Use this URL to cite or link to this record in EThOS: https://ethos.bl.uk/OrderDetails.do?uin=uk.bl.ethos.748906
Title: Lifestyle, biochemical, and genetic risk factors for prostate cancer
Author: Byrne, Karl Smith
ISNI:       0000 0004 7232 7088
Awarding Body: University of Oxford
Current Institution: University of Oxford
Date of Award: 2017
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Abstract:
Despite considerable research there are no established risk factors for prostate cancer beyond age, family history, ethnicity, genetic factors, and insulin-like growth factor I. However, evidence from existing studies of risk factors for prostate cancer suggest that many lifestyle and biochemical exposures, and genetic variants may be risk factors for prostate cancer. Exposures investigated in this thesis are: vasectomy status, microseminoprotein-beta (MSP), human kallikrein 2 (HK2), and the lactase persistence SNP, rs4988235. Additionally, this thesis contains an analysis of how germline polymorphism, including rs4988235, may determine the intake of dairy produce. Vasectomy has been implicated as a risk factor for total and aggressive prostate cancer. However, vasectomy was not associated with risk of prostate cancer overall (hazards ratio (HR): 1.05; [95% CI 0.96-1.15]), with risk for high grade or advanced stage tumours (1.01; [0.84-1.21] & 0.83; [0.64-1.07], respectively), or for death from prostate cancer (0.88; [0.68-1.12]) in 84,753 men in the European Prospective Investigation into Cancer and Nutrition (EPIC). A previous prospective study in the Multi-Ethnic Cohort found a significant protective association of MSP with prostate cancer. In a nested case-control study (1,871 cases & 1,871 controls) plasma MSP concentrations in EPIC were inversely associated with prostate cancer risk after adjusting for total prostate-specific antigen (PSA) concentration (odds ratio (OR) for highest versus lowest fourth of MSP = 0.65; [95% CI 0.51-0.84], p-trend = 0.001). No heterogeneity in this association was observed by tumor stage or histological grade. Mendelian randomisation (MR) analyses suggest a causal protective association of MSP with prostate cancer risk (OR per unit increase in MSP for MR: 0.96; [95% CI 0.95-0.97]). Although HK2 has previously been found to improve discrimination for prostate cancer in predictive models, there has been no large prospective investigation of the association of HK2 with prostate cancer in men without elevated PSA. However, in EPIC plasma HK2 concentrations were not associated with prostate cancer risk independent of circulating concentrations of PSA in a nested case-control study (2,867 cases & 2,867 controls) (OR for highest versus lowest fourth of HK2 before adjustment for PSA = 7.09; [95% CI 5.82-8.65], p-trend = 0.001 vs. after adjustment for PSA = 1.29; [0.98-1.67], p-trend = 0.1). Further, there was no evidence that including HK2 in a model of prostate cancer risk based on PSA and age improved discrimination for prostate cancer overall or for high grade tumours (overall area under the curve (AUC): 0.816 vs. 0.816 or high-grade AUC: 0.752 vs. 0.752). The lactase persistence SNP, rs4988235, has previously been investigated in the estimation of prostate cancer risk as a marker of dairy intake. In these analyses rs4988235 was not associated with prostate cancer risk overall (per-allele OR: 1.01; [95% CI 0.99-1.04]), with risk for high grade or advanced stage tumours (0.99; [0.95-1.04] and 0.99; [0.93-1.04], respectively), or for death from prostate cancer (0.96; [0.90-1.03]) in the PRACTICAL consortium, a large (48,471 cases & 29,866 controls) prostate cancer genetics consortium. Further, in UK Biobank (up to 41,514 men) rs4988235 was only associated with the intake of dairy milk (difference between CC and TT: 19.9 g/d; [12.8-26.9]) and not the intake of other dairy products (yogurt, ice cream, and cheese). It is possible that alternative germline polymorphisms may determine differences in the intake of dairy milk, which may be useful for future MR studies into prostate cancer risk. However, no SNPs were genome-wide significant in relation to the intake of dairy milk in a discovery GWAS in the UK Biobank (22,041 men). Further, putative associations for SNPs significant at the lower tentative genome-wide significance threshold (p < 10-5) were not replicated when investigated in an independent sample of men from the UK Biobank (50,701 men). In conclusion, there is no strong evidence that vasectomy, HK2, or the lactase persistence SNP as a marker of dairy intake, are associated with prostate cancer risk. Given the null GWAS for dairy milk intake, rs4988235 remains the strongest known genetic determinant of dairy milk intake. Lastly, observational and MR results provide compelling evidence that MSP is a potentially causal protective factor for prostate cancer risk. Future research should focus on replicating the putative causal association of MSP with prostate cancer and better understanding the purported role of MSP in tumour suppression or pathogen defense.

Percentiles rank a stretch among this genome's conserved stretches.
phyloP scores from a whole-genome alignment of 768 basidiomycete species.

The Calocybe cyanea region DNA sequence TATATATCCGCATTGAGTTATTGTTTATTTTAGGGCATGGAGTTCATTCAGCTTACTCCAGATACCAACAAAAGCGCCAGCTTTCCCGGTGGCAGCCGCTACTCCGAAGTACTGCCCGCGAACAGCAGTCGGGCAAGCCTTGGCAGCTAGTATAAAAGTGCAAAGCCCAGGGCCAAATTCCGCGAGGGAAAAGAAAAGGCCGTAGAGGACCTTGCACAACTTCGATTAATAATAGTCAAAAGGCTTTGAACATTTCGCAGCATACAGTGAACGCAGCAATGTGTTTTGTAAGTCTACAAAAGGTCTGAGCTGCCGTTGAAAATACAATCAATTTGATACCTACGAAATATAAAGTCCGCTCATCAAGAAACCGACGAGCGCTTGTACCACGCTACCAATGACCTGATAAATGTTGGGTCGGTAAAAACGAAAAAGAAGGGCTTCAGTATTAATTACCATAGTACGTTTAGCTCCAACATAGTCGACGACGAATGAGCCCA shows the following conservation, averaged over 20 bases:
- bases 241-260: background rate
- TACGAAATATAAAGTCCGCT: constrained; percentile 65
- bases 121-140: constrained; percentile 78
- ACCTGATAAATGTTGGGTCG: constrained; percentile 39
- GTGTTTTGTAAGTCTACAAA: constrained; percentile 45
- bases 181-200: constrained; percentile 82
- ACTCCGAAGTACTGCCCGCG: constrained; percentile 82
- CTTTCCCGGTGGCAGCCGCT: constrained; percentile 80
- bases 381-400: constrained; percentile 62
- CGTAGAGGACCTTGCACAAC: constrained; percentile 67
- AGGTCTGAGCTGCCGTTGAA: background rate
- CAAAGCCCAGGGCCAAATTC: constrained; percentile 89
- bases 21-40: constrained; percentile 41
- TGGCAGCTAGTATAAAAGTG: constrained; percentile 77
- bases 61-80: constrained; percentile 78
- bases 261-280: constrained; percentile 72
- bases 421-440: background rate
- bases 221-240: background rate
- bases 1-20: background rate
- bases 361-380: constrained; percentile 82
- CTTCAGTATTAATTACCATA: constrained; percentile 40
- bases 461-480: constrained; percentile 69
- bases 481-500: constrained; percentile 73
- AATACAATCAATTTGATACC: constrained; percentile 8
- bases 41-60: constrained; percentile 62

Supervisor: Key, Tim ; Wrightson, Ruth Sponsor: Clarendon Fund
Qualification Name: Thesis (Ph.D.) Qualification Level: Doctoral
EThOS ID: uk.bl.ethos.748906  DOI: Not available
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